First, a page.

Inter-America

Crisis Not New to Adventist Tertiary Education, Leader Says

In a virtual conference, Lisa Beardsley-Hardy suggests using current education challenges as launching pad.

Shannette Smith, Inter-American Division News
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Crisis Not New to Adventist Tertiary Education, Leader Says

The COVID-19 pandemic has pushed all educational institutions globally into a state of crisis, according to education leaders. Yet, in the history of Adventist education, particularly at the tertiary level, crisis and the threat of closure are not new, said Lisa Beardsley-Hardy, education director for the Seventh-day Adventist Church in a recent presentation.

Beardsley-Hardy spoke on the topic “Adventist Education in a Time of Crisis” during the Northern Caribbean University (NCU) Colloquium, held online on August 17 and 18, 2020. On day two of the event, she gave an overview of the crisis in Adventist education and how the system has survived and, in some cases, thrived in difficult times. Beardsley-Hardy related, as an example, how the successes and failures of Battle Creek College led to the existence of Loma Linda University, Atlantic Union College, and Andrews University.

She pointed out that Battle Creek College, although run by Seventh-day Adventists, started as a secular school lacking Bible study courses in the curriculum. As the church progressed and the prophetic advice of Ellen G. White — a cofounder of the Seventh-day Adventist Church — was considered, Bible study became part of the institution’s curriculum. As tertiary education in Adventism was going through its teething stage, conflicts between secular-minded and mission-minded Adventist educators grew, she said.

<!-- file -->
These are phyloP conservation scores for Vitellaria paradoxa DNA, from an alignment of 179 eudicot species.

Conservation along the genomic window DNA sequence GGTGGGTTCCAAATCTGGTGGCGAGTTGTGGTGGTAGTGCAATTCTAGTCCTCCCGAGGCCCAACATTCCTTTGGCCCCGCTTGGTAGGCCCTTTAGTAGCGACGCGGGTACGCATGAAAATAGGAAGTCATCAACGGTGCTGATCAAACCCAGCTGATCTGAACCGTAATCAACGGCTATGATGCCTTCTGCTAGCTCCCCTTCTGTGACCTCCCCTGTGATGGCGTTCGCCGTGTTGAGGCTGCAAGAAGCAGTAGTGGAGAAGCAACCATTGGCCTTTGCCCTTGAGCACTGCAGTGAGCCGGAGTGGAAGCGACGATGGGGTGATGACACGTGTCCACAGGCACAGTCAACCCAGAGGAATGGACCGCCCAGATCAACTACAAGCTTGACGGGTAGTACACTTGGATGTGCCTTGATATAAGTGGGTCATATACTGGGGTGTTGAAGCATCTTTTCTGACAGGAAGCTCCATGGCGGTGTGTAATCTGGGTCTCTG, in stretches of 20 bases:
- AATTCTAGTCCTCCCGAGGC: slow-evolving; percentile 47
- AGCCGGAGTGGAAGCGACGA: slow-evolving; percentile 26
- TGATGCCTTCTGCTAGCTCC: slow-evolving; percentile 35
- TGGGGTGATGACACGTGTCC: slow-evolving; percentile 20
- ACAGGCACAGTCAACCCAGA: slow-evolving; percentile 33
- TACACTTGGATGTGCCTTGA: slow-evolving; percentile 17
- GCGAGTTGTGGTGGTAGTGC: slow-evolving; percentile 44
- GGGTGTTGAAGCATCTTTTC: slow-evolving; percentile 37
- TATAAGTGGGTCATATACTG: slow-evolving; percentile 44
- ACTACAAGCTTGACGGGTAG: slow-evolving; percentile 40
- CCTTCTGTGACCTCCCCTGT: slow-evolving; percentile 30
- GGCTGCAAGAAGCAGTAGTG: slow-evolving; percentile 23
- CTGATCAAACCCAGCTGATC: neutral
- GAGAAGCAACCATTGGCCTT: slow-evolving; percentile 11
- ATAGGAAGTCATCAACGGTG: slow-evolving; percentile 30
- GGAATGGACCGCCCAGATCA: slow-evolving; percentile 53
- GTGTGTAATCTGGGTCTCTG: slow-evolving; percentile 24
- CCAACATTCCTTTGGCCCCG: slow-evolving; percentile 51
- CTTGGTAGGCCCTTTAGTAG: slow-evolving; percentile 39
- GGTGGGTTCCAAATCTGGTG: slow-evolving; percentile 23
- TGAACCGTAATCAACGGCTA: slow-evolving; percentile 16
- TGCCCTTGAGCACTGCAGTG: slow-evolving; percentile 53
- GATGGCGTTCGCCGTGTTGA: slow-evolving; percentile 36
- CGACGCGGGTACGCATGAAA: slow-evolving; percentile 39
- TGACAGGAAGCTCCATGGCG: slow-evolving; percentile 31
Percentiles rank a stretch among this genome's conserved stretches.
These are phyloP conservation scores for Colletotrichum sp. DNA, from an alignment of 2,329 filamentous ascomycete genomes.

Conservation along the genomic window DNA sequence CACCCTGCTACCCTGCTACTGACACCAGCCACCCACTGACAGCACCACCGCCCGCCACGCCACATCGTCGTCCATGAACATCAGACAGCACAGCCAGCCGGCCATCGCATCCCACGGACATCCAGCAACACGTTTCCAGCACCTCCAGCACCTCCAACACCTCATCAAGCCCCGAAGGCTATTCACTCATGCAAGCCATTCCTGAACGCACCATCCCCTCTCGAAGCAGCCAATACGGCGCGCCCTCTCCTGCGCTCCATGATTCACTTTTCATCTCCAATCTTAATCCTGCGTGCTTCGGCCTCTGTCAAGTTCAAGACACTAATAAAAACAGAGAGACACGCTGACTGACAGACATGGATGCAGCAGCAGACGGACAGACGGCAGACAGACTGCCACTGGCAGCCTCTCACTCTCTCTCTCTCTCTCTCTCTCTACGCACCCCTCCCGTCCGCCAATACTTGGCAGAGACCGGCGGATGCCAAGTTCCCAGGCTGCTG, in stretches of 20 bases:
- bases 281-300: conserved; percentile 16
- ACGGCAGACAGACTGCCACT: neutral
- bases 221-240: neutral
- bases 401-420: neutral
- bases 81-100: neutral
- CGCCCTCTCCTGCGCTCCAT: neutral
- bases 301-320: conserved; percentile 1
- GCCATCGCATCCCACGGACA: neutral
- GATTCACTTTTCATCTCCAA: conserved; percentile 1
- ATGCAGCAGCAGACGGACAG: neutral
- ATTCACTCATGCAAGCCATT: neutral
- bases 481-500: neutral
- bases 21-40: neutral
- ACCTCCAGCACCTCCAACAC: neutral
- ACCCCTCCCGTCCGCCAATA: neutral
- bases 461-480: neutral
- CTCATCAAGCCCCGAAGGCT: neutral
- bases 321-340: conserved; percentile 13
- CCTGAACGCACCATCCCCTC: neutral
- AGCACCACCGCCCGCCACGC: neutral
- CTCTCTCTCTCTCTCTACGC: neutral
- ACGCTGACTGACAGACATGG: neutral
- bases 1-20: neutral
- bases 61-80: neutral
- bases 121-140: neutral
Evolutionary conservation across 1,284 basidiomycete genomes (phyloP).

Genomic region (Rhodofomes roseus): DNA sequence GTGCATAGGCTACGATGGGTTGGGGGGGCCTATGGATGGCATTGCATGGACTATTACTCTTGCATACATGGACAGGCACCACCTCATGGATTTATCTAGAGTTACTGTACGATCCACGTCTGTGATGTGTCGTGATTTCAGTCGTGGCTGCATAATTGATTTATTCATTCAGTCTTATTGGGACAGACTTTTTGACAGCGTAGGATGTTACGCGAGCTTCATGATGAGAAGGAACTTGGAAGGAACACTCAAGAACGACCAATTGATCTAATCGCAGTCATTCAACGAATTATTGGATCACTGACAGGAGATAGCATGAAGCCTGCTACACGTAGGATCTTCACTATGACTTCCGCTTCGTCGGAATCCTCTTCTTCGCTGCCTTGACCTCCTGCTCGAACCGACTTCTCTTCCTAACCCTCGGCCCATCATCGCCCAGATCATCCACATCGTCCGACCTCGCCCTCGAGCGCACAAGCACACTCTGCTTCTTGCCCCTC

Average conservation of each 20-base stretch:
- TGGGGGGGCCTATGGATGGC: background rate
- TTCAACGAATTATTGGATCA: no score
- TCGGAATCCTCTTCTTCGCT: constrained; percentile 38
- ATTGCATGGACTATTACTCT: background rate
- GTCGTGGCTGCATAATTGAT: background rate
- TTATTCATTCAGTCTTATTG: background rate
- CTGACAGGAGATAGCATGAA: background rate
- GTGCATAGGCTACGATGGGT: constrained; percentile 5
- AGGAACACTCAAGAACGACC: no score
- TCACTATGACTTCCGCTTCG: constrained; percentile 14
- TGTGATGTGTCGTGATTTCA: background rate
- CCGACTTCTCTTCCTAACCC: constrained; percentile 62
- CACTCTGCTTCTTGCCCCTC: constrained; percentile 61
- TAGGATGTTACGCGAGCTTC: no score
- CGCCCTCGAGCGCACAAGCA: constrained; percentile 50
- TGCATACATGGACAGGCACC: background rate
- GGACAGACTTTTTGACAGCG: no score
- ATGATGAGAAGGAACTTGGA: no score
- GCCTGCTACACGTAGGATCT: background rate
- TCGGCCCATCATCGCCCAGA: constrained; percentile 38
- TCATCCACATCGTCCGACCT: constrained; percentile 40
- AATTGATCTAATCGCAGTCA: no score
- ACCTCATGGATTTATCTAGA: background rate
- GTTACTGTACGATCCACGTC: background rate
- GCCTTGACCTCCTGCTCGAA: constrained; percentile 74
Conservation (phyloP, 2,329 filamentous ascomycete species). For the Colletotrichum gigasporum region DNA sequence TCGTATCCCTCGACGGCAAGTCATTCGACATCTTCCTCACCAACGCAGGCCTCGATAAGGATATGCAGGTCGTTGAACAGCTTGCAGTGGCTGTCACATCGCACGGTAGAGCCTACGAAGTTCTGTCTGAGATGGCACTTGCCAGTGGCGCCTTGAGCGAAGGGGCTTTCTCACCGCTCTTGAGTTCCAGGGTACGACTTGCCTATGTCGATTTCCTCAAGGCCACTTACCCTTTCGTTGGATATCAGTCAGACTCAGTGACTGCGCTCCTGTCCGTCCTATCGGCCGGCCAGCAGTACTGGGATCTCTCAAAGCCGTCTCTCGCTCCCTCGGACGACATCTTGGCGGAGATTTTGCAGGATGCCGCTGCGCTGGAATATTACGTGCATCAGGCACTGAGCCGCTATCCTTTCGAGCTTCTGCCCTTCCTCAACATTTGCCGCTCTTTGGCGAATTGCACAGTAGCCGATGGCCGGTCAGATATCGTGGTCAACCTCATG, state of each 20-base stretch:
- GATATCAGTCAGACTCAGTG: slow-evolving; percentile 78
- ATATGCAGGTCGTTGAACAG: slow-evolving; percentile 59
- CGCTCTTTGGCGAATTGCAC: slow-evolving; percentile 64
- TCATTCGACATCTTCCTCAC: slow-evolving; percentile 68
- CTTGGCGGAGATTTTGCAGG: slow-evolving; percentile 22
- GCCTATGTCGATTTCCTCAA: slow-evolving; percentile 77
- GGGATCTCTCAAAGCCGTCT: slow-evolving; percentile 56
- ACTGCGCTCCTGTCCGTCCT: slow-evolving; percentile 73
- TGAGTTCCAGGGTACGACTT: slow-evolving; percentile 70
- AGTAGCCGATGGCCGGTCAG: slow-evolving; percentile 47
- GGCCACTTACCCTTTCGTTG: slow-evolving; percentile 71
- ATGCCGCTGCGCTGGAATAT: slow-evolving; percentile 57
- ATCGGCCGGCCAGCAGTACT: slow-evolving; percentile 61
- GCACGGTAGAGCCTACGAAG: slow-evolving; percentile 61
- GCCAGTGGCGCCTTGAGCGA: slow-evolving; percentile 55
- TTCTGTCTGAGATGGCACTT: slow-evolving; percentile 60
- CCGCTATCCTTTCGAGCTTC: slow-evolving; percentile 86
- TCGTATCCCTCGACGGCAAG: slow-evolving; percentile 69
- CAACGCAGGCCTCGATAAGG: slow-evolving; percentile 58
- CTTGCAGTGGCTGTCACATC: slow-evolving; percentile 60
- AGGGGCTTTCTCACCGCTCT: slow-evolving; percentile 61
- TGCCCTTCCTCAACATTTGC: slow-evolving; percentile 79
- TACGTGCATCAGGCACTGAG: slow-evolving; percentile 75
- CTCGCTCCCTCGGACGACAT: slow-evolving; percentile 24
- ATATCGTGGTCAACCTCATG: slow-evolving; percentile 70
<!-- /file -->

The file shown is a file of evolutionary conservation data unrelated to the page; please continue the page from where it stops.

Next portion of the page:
The world church’s education director argued that while some Adventist educators were focused on increasing student numbers, societal popularity, and financial profitability for Adventist institutions, others agreed with White that the church’s educational curriculum must be centered on the principles of the Bible and must involve Bible study. Additionally, the Adventist Church decided that training in Bible studies must be taught by Adventist educators who were trained specifically in Adventist theology.

For more than 100 years, Beardsley-Hardy recounted, NCU has been facing the danger of closure, the threat of losing its spiritual integrity, and the danger of losing its Seventh-day Adventist identity. Like Battle Creek College, during its formative years, NCU, originally called West Indies Training School, was closed for a period of time before it was reborn. Unlike Battle Creek College, which permanently closed, NCU has begun its second century of operation. Its current location is in the parish of Manchester, Jamaica.

The threats of yesteryear are the same today, Beardsley-Hardy said — the déjà vu of spiritual integrity, denominational identity, financial sustainability, institutional recognition, respect in society, and the need to retain current students and attract prospective ones.

“We face those same challenges, too, to increase enrollment numbers. We need those numbers because our budget is based on tuition income.… But one of the things we need to do is to throw out the old cargo,” Beardsley-Hardy said in reference to outdated methods of instruction and ministry. “[The crisis triggered by] COVID-19 has given us an opportunity to do that.”

The original version of this story was posted on the Inter-American Division news site.

Shannette Smith, Inter-American Division News

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